Newspaper article International New York Times

Italy Plans to Shake Up Its Museums ; First Global Search Seeks Directors for Country's 20 Top Art Institutions

Newspaper article International New York Times

Italy Plans to Shake Up Its Museums ; First Global Search Seeks Directors for Country's 20 Top Art Institutions

Article excerpt

The Italian Culture Ministry has begun its first international search for new museum directors, a move intended to make its art institutions more profit-driven.

Wanted: Directors for 20 of Italy's leading museums, including the Uffizi in Florence, the Galleria Borghese in Rome and the Accademia in Venice. Strong art history background, management experience and an interest in improving visitor experience a must. Fluency in Italian a definite plus, but not a requirement.

With an advertisement in the Economist and other publications, Italy this month announced its first-ever international search for museum directors, part of a shake-up at its major art and archaeology institutions. The deadline for applications is Feb. 15.

Under the current system, the Culture Ministry manages Italy's museums and directors have little autonomy. The changes are intended to help bring museums closer in line with counterparts like the Louvre and the Prado. They also seek to give directors more influence over budgets and ease the way for them to raise private funds to help offset drastic cuts in state funding.

The goal is also to allow directors to make Italy's art-rich but often fusty museums easier for tourists to navigate -- with better presentation, labels and organization.

"It's a giant leap ahead," Dario Franceschini, Italy's culture minister, said in a recent interview in his ballroom-size office. "Italian museums should be more dynamic. They should have more bookshops, more restaurants. They should be attractive and have more multimedia."

Mr. Franceschini has championed the changes at the Culture Ministry as part of the can-do spirit of the government of Prime Minister Matteo Renzi, who faces the challenging task of rousing Italy from a protracted recession.

But the changes have also raised concerns that the new hiring criteria will favor marketing savvy over conservation and risk putting too much power in the hands of revolving-door culture ministers rather than longtime state culture officials. Others said the changes did not provide museums with enough autonomy, given that museum employees will remain part of the Culture Ministry bureaucracy.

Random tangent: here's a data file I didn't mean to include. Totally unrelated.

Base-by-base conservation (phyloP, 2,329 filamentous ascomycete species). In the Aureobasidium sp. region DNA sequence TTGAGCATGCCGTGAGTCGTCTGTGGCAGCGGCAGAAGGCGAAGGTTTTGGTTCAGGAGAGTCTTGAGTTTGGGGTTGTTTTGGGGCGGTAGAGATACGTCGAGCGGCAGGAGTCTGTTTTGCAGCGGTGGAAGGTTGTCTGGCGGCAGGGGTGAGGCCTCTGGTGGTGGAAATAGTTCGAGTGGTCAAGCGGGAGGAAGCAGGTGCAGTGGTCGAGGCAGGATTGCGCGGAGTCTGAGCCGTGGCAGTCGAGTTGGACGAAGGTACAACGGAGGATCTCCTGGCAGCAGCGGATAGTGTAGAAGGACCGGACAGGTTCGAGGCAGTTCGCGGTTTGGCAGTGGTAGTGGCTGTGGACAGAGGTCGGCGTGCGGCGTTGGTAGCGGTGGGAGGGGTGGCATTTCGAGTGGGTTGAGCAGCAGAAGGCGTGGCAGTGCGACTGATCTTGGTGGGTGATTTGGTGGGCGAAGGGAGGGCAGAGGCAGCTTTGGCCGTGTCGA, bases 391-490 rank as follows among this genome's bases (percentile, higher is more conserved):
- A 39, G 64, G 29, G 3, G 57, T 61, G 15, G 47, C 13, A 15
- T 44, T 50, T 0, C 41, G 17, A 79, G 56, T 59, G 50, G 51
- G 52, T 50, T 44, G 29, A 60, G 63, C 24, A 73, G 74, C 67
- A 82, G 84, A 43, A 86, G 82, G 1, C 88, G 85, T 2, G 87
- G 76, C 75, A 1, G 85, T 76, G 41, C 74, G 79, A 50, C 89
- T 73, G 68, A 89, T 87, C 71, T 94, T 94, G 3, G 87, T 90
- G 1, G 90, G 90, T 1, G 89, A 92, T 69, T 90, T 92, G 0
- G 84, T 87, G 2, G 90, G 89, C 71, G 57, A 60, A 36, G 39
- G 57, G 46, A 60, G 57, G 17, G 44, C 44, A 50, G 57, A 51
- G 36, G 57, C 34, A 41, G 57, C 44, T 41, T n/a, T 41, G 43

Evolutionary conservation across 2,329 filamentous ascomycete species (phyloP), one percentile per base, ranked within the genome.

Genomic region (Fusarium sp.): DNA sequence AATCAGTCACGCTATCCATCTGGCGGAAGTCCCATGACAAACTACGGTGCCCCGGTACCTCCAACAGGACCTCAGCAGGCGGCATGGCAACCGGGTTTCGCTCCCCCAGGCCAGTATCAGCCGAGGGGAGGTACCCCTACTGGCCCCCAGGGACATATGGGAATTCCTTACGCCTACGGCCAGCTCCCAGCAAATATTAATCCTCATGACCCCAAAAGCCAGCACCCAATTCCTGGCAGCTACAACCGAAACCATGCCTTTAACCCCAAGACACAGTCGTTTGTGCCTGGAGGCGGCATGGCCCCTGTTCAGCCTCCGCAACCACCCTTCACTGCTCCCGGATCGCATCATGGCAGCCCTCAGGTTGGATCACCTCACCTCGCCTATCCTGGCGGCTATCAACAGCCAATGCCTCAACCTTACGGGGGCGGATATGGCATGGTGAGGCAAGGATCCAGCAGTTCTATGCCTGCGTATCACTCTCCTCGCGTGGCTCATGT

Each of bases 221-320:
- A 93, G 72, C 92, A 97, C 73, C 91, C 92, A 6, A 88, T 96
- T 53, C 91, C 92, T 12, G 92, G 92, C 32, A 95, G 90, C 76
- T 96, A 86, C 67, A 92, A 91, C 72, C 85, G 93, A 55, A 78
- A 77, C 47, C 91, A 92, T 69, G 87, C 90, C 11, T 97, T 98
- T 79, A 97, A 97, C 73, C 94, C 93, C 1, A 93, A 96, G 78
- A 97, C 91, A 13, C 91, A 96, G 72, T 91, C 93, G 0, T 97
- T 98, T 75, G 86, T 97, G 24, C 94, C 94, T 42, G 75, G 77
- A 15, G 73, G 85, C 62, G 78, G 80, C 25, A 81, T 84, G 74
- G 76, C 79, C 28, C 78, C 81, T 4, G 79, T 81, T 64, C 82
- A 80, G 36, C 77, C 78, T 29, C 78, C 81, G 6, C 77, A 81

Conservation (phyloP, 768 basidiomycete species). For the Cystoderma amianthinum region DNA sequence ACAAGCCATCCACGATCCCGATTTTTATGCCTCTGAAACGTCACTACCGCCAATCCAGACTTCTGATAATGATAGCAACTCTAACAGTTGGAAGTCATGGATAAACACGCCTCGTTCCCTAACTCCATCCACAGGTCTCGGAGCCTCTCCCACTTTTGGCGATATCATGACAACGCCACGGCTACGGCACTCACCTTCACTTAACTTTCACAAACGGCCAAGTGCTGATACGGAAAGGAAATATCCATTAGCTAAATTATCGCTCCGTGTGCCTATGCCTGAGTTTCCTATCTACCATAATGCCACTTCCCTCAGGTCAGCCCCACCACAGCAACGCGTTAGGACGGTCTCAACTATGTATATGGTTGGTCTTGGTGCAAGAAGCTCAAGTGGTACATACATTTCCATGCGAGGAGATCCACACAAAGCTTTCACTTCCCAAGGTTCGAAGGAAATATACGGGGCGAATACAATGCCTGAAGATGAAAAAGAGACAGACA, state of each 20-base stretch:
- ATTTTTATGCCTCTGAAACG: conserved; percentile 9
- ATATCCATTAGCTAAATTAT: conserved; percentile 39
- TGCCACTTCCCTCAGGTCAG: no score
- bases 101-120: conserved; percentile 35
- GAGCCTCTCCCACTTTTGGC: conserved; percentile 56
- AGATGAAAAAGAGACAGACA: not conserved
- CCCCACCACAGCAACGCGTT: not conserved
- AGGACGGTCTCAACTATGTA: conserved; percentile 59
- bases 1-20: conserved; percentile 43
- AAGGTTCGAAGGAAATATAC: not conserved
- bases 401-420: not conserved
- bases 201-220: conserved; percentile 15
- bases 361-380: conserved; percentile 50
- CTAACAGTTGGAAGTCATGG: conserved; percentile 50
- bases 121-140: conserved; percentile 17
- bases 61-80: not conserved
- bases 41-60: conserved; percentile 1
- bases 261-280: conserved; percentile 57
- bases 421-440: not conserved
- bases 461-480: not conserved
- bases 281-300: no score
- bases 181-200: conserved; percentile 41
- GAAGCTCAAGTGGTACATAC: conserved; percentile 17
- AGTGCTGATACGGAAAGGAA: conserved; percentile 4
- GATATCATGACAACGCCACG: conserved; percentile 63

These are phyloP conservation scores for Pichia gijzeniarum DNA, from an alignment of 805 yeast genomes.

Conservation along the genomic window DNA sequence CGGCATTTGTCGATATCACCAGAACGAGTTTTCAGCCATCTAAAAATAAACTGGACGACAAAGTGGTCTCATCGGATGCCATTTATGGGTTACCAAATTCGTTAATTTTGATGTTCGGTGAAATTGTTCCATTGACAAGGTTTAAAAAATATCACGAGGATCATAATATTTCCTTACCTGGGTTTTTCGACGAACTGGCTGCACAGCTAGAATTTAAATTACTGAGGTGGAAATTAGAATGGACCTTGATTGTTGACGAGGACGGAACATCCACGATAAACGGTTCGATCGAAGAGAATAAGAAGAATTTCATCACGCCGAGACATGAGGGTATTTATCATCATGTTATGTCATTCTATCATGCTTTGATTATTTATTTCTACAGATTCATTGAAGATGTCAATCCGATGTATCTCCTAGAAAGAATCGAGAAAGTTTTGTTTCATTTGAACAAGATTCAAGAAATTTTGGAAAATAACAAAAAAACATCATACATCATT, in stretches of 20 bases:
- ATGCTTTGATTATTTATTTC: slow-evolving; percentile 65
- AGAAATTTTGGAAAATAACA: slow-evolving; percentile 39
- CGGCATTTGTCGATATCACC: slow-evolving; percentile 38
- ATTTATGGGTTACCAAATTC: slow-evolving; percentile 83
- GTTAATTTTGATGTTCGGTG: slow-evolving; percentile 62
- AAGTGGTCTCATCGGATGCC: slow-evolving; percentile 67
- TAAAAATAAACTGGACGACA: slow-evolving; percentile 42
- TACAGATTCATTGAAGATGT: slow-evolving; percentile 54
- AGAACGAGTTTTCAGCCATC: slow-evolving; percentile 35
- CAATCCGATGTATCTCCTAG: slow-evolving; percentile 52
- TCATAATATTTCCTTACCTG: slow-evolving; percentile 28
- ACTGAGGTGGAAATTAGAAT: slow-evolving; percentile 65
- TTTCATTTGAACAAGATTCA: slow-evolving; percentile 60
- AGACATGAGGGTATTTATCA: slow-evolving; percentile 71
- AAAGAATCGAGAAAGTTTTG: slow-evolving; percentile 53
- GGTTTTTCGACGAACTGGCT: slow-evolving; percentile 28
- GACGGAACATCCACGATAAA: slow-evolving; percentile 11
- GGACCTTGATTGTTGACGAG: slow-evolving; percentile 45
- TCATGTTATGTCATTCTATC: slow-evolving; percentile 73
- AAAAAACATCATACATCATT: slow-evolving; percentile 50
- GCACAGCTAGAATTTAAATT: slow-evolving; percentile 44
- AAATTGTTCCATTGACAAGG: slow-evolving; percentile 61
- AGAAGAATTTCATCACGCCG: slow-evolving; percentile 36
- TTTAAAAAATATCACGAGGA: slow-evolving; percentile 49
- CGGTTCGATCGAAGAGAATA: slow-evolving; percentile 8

Simply changing directors won't have any effect "if the state doesn't change, if the structures of the museum don't change," said Antonio Natali, director of the Uffizi. He also said that unless the director has control of the museum's crucial technical, administrative, legal and personnel offices, then "not even the descent of a new redeemer" would make Italian museums function at their best.

Last year, the country's museums attracted more than 40 million visitors and took in nearly 135 million euros, or $156 million, the Culture Ministry said. By making the most-visited and highest- earning museums more independent, the ministry hopes they will generate more revenue. Under the current system, the proceeds from ticket sales go directly to the state and directors have little incentive to draw more visitors, raise private funds or set up profit-generating cafeterias and shops.

Beyond the 20 top museums, the changes would reorganize thousands of other Italian museums into regional clusters and offer a combined ticket, encouraging tourists to visit multiple museums.

"A country with 4,000 museums should see this as a formidable economic resource," Mr. Franceschini said. "Italy's challenge is to offer quality tourism. …

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